35. The apparatus of claim 34 wherein the thermostatically controlled outlet is proportionally openable for controlled flow of heated water from the vessel thereby promoting efficiencies in the refrigeration system and the water heating system.

Description:

BACKGROUND OF THE INVENTION

1. Field of the Invention

The present invention relates to an apparatus, method and system for heat extraction and recovery, and more particularly for extracting heat from the condenser of mechanical refrigerators thereby increasing the efficiency of the refrigeration process and simultaneously recovering the extracted heat for beneficial uses.

2. Problems in the Art

Refrigeration is one of the great innovations of the modern age. The need and uses of refrigeration are numerous and varied, both in what is refrigerated and the scope or size of the refrigeration requirement.

It is widely agreed in the scientific and engineering communities that, with present and projected increases in cost of useable water, electrical energy and combustible fuels, improved methods of water and energy management are critical. Business enterprises engaged in the processing, preparation, storage and distribution of food stuffs such as meat or vegetable products by necessity use significant quantities of refrigeration as well as heated water for cleaning, processing and employee hygiene.

In these situations the energy costs for refrigeration tasks and for heating water both exist and are an unavoidable cost of operating such a business. On a practical level, these costs affect the profitability of the enterprise. Thus, there is a need for a practical way to assist in the efficient generation of heated water and refrigeration. There is also a need for a practical way of recovering some of the opportunity costs of wasted heat from these refrigeration systems.

As is well known in the art, refrigeration efficiencies and the energy costs associated therewith, are functions of the efficiency of extracting heat from the mechanical refrigerator. As mentioned, air cooling of a condenser is not as efficient as it can be, because the heat extracted from the refrigerator is wasted. Conversely, water having a higher specific heat and dielectric constant than air, can be used to cool the refrigerant in a condenser. However, if water is used to cool, not only is the heat wasted, but both heat and the water are wasted. It is well known that the inability to cool the condenser can, in turn, make the refrigerator less efficient and more costly to operate. Similarly, liquid cooling or air/liquid cooling systems for refrigerators have efficiency problems or deficiencies.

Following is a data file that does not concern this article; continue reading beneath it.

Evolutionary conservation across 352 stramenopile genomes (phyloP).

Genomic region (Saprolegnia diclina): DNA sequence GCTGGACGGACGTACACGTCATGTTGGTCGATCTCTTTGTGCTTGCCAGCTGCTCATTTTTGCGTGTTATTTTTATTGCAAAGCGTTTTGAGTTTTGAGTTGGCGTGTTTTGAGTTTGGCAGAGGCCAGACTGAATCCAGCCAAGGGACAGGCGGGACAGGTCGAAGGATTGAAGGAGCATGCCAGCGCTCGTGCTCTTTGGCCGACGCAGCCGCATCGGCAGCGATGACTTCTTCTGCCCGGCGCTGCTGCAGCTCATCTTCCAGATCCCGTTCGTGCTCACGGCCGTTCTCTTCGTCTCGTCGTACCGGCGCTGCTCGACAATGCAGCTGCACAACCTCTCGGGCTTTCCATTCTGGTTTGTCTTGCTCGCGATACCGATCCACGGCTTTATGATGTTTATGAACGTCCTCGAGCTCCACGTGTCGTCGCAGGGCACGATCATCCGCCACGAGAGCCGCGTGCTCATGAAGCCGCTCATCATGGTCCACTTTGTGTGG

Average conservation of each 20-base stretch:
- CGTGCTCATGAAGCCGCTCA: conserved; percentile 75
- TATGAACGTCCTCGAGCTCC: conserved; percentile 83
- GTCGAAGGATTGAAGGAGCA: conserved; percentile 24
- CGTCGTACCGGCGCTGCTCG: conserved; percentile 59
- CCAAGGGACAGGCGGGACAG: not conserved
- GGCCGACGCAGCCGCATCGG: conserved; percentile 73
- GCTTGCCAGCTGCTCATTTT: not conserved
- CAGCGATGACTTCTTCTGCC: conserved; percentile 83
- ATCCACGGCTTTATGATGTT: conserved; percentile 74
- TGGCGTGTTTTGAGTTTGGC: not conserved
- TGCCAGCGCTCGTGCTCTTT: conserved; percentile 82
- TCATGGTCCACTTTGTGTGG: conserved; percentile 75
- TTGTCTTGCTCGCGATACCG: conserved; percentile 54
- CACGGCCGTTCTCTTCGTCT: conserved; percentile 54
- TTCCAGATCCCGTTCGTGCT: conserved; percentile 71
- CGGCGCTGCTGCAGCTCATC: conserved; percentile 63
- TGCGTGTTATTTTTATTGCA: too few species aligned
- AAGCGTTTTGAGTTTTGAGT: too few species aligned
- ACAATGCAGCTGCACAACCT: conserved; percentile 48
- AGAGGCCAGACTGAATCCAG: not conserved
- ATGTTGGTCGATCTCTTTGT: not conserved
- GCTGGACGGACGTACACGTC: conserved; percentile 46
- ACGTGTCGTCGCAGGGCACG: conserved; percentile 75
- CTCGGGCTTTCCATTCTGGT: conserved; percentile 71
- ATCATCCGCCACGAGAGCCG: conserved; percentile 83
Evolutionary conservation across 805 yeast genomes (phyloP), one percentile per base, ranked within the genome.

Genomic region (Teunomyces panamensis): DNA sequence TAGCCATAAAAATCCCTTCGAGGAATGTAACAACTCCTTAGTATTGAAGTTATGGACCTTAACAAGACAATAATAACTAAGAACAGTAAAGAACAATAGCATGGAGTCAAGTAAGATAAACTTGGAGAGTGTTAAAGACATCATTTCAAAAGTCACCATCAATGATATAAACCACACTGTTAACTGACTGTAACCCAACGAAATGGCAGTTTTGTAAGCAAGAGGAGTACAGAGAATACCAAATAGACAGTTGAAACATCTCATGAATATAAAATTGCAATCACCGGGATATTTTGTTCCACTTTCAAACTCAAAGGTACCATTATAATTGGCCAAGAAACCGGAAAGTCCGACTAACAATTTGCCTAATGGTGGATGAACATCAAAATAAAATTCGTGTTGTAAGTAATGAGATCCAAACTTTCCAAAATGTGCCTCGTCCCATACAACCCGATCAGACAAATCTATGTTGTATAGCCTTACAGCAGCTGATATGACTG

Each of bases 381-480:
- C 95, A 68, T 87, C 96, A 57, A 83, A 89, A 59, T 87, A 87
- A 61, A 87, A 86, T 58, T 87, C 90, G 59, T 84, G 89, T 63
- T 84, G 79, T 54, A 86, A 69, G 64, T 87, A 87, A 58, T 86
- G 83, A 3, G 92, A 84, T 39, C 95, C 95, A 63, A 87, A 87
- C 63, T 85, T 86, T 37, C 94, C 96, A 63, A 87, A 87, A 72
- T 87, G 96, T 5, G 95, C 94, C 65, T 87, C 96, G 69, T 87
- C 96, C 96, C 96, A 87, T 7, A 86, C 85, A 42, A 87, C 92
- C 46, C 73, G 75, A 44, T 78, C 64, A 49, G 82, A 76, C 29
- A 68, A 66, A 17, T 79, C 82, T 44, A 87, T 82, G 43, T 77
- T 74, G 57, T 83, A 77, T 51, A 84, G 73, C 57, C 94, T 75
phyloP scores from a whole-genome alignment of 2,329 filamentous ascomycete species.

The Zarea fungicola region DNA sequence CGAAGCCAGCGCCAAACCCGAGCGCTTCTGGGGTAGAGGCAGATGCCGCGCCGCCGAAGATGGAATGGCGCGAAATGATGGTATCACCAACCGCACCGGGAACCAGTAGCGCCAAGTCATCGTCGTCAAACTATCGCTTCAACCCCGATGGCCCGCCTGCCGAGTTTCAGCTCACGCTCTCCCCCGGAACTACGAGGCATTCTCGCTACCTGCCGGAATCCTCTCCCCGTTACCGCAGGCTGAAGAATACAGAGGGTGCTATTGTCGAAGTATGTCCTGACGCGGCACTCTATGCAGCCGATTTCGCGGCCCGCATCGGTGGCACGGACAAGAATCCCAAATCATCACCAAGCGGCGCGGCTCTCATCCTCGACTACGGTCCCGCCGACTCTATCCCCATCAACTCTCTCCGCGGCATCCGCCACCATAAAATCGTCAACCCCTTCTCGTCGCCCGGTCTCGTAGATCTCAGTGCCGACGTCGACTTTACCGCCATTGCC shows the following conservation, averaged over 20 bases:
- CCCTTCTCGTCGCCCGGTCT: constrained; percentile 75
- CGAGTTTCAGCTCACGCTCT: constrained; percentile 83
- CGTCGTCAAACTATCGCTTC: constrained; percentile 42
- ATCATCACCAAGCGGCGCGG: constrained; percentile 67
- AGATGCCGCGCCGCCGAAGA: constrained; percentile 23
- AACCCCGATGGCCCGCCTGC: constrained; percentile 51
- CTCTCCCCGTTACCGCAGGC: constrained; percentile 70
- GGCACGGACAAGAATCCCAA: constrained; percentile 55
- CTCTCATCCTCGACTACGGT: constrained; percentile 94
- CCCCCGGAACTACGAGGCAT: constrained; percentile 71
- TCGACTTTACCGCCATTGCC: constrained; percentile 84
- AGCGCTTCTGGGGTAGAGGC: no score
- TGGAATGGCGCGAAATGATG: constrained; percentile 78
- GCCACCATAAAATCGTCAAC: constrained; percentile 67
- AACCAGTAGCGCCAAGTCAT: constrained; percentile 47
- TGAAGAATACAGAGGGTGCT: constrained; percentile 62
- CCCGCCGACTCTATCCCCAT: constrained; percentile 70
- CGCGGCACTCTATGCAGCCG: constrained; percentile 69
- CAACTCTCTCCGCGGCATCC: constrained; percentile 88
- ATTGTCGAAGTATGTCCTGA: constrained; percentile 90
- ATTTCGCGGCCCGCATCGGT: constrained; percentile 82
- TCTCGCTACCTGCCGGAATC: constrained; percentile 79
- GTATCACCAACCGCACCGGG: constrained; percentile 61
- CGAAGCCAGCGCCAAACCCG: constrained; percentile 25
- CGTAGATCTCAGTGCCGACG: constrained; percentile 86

Therefore, a method and apparatus for the beneficial extraction of heat from, for example, a refrigeration machine, coupled with the recovery of at least a substantial portion of that heat for beneficial use, is highly desirable.

Another purpose of the present invention is to provide an apparatus, method and system which is inexpensive to manufacture, install, maintain, and operate without specifically trained employees that is both feasible and practical.

SUMMARY OF THE INVENTION

Therefore it is a primary object, feature, or advantage of the present invention to improve over the state of the art.

It is a further object, feature, or advantage of the present invention to provide a heat extraction and recovery apparatus, method and system for utilizing waste heat from refrigeration systems. One example, which generates significant amounts of waste heat, is cold storage and food processing plants.

It is a further object, feature, or advantage to the present invention to provide a method, apparatus, and system which can improve the refrigeration efficiencies.

Another object, feature, or advantage to the present invention is an apparatus, method, or system that allows an efficient, economical, and practical method of extracting and recovering heat from a refrigeration system.